National Lighthouse Day is celebrated annually on August 7. This holiday shines a spotlight on the iconic towers that for centuries symbolized safe harbor for ships at sea. On this day in 1789, the Federal Government took over responsibility for building and operating our nation’s lighthouses. Two hundred years later, Congress designated August 7 as National Lighthouse Day to honor the role that the conical buildings play on America’s coastlines.
Throughout maritime history, the beacons of light have helped ships navigate the water through inclement weather, saving an untold number of boats and consequently an even greater number of lives.
Although the historic structures have lost popularity with the advent of satellite-based GPS and modern navigation technology, lighthouses remain the universal symbol of safety and security, serving as important reminders of our nation’s maritime history.
In honor of National Lighthouse Day, The Hillsboro Lighthouse Preservation Society will open the Hillsboro Inlet Lighthouse to a guided public tour on Saturday, August 20.
The tour takes visitors about two miles along the Intracoastal Waterway, through the surrounding, historic Coast Guard facilities. The lighthouse is one of Broward County’s oldest structures in South Florida. Construction of the 147-foot tower dates back to 1905, at a foundry in Detroit. In 1906, the lighthouse was shipped to the Hillsboro inlet – where it was reassembled and first lit on March 7, 1907.
The Hillsboro Lighthouse Preservation Society (HLPS) was founded 90 years later, with the primary goal to restore and repair of the original Fresnel lens. Today, the Fresnel lens at Hillsboro shines 28 nautical miles, making it the strongest light beam of any lighthouse in the world.
The HLPS is now a 700-member nonprofit with 22 volunteers who work to preserve the historic Hillsboro Light Station for the safety, enjoyment and education of the public.
According to HLPS Preservationist and President Emeritus Art Makenian, the lighthouse’s annual upkeep can cost over $25,000 – without considering extra repairs.
Makenian served as president of HLPS for the eight years, before stepping down in January. However, his involvement with the lighthouse started with a request by the US Coast Guard 18 years ago.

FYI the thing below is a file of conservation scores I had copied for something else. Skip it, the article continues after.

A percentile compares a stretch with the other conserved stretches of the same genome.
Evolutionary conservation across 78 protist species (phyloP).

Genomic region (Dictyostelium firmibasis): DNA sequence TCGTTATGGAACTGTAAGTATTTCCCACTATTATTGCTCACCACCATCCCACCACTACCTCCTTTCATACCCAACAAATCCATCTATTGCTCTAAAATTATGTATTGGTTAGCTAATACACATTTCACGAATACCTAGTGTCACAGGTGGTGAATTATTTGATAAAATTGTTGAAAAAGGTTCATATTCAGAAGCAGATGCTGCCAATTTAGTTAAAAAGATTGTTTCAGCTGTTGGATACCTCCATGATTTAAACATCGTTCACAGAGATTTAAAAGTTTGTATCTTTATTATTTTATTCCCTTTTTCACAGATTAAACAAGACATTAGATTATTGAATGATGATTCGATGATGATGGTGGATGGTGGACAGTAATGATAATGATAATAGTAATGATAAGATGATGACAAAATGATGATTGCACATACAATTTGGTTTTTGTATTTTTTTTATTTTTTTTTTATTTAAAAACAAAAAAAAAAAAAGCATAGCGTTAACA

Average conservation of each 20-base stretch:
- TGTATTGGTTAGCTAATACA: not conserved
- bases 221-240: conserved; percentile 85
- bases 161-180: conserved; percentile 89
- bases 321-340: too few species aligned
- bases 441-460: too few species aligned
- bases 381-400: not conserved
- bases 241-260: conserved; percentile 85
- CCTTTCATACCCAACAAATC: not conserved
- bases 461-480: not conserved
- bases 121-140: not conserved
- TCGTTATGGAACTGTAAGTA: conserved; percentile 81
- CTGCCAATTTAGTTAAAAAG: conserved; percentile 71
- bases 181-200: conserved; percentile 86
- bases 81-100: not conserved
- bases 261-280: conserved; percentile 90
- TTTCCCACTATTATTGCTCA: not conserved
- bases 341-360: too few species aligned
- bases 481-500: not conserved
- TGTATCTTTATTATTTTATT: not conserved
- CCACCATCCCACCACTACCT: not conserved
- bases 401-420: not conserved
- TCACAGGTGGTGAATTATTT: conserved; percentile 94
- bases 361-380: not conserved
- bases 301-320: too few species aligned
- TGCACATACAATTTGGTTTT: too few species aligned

“In 1998, the Coast Guard was having a major renovation done to the lighthouse and asked me, a Coast Guard auxiliary member with an engineering background, to overlook the work,” Makenian said. “I got the project in 2000 – I modified the lighting system and got it working normally.”
In 2013, the US Coast Guard released all duties for continued service of the lighthouse to the Hillsboro Lighthouse Preservation Society.
“The coast guard no longer funds any of the lighthouse expense of the lighthouse,” Makenian said. “The Hillsboro Lighthouse Preservation Society is responsible for all financial needs.”
The HLPS will host lighthouse tours on Saturday, August 20, every hour from 9:00 a.m. to 3 p.m. for $25 per person. This will help fund maintenance for the lighthouse and cover transportation by boat. Tours are free for HLPS members. Annual dues are $25 for individuals, $50 for families and $100 for businesses and organizations.
Those planning to tour the lighthouse should be mindful of the following: Children must be at least 8 years old and accompanied by an adult. The lighthouse has 175 steps and 130 vertical feet to the top. The stairs are narrow and the building interior is hot. Sandals, flip-flops and shoes with heels are not permitted. Flat shoes with closed toes and rubber soles are recommended.
Learn more at hillsborolighthouse.org. The HLPS museum is located at Hillsboro Inlet Park
A1A at 2700 N. Ocean Boulevard, Pompano Beach. For more information please call 954-942-2102 or email email@example.com. Photos courtesy of the Hillsboro Lighthouse Preservation Society.
Emily Robinson is a rising sophomore majoring in political communication at the George Washington University, where she is design assistant for The GW Hatchet and online engagement chair for GW Hillel.